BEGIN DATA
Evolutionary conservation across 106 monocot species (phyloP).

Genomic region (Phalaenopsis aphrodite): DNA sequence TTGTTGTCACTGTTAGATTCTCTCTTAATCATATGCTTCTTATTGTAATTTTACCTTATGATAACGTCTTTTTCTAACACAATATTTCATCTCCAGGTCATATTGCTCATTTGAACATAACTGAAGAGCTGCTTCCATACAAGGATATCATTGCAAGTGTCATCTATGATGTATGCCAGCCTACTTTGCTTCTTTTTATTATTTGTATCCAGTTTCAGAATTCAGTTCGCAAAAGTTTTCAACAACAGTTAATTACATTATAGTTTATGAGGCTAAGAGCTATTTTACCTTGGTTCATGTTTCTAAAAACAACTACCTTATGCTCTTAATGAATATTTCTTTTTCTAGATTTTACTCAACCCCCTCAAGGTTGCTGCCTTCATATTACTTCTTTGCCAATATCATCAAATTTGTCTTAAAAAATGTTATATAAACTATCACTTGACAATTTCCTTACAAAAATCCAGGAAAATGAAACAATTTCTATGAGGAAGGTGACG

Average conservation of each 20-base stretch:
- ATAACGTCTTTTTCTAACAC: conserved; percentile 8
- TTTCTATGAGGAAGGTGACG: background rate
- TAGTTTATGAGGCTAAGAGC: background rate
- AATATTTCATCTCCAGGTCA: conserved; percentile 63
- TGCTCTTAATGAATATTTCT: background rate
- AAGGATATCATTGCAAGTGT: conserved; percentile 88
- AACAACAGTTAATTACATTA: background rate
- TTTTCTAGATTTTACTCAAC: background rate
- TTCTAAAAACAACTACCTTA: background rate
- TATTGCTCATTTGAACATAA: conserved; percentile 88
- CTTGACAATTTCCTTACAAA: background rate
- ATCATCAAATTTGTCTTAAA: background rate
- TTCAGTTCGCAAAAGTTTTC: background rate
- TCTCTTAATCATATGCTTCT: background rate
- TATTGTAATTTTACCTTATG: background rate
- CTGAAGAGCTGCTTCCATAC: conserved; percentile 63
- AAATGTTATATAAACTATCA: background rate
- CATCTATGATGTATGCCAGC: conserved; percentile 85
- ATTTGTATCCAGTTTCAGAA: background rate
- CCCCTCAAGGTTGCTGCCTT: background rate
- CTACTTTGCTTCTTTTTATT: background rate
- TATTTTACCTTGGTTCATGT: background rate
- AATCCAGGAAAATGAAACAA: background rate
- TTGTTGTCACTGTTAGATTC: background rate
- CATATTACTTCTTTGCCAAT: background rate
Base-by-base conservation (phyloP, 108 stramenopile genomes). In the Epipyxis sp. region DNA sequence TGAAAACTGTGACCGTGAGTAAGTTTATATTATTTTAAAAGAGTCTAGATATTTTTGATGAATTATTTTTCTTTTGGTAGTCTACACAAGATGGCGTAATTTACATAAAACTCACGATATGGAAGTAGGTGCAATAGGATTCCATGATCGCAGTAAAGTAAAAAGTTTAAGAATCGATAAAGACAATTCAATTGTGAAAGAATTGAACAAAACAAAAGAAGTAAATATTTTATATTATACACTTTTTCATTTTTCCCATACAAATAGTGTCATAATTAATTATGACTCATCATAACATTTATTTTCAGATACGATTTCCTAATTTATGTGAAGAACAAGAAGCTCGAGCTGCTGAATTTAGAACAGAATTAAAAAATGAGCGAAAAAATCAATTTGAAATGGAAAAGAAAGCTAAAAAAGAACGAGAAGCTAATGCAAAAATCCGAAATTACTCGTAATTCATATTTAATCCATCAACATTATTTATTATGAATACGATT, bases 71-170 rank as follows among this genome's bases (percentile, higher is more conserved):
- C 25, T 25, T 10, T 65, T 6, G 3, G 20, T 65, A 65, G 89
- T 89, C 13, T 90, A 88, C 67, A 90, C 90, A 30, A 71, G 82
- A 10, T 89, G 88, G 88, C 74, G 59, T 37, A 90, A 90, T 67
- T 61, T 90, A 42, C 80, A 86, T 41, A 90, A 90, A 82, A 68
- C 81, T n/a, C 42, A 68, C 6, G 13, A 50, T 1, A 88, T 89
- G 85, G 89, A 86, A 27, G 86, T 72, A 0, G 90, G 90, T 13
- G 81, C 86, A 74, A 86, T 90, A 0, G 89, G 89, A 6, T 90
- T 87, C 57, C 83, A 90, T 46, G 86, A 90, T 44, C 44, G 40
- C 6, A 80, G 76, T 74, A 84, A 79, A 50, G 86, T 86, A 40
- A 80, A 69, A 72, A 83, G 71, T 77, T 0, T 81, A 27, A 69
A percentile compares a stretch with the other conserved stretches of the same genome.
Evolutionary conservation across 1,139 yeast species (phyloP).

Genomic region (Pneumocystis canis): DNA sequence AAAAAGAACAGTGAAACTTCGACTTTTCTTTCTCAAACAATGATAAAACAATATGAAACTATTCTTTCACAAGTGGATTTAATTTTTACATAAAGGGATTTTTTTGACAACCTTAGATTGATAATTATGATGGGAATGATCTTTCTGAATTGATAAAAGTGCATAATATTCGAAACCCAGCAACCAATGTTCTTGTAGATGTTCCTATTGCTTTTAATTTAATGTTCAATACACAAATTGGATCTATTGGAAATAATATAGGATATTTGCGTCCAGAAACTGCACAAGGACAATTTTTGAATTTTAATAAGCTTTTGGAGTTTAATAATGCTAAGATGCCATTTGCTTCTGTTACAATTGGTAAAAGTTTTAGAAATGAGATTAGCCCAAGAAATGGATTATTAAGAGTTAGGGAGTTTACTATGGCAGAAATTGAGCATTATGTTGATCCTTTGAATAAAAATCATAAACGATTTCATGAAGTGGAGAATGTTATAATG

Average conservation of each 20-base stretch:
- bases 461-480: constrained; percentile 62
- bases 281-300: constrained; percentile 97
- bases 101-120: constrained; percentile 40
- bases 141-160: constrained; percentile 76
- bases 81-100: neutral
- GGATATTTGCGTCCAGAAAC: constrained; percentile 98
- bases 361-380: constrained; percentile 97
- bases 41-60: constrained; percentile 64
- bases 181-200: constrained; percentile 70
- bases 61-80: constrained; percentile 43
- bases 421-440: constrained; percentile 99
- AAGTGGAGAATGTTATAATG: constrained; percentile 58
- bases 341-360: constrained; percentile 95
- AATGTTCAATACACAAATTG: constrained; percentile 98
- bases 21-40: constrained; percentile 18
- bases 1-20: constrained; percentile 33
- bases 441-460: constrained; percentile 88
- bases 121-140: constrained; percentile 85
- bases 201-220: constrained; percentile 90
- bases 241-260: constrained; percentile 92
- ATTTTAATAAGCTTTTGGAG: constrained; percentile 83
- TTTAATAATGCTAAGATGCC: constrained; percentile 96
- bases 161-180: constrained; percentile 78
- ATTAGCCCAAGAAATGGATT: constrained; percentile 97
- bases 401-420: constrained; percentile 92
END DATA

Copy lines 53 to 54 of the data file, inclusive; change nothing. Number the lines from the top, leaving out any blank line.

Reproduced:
- bases 61-80: constrained; percentile 43
- bases 421-440: constrained; percentile 99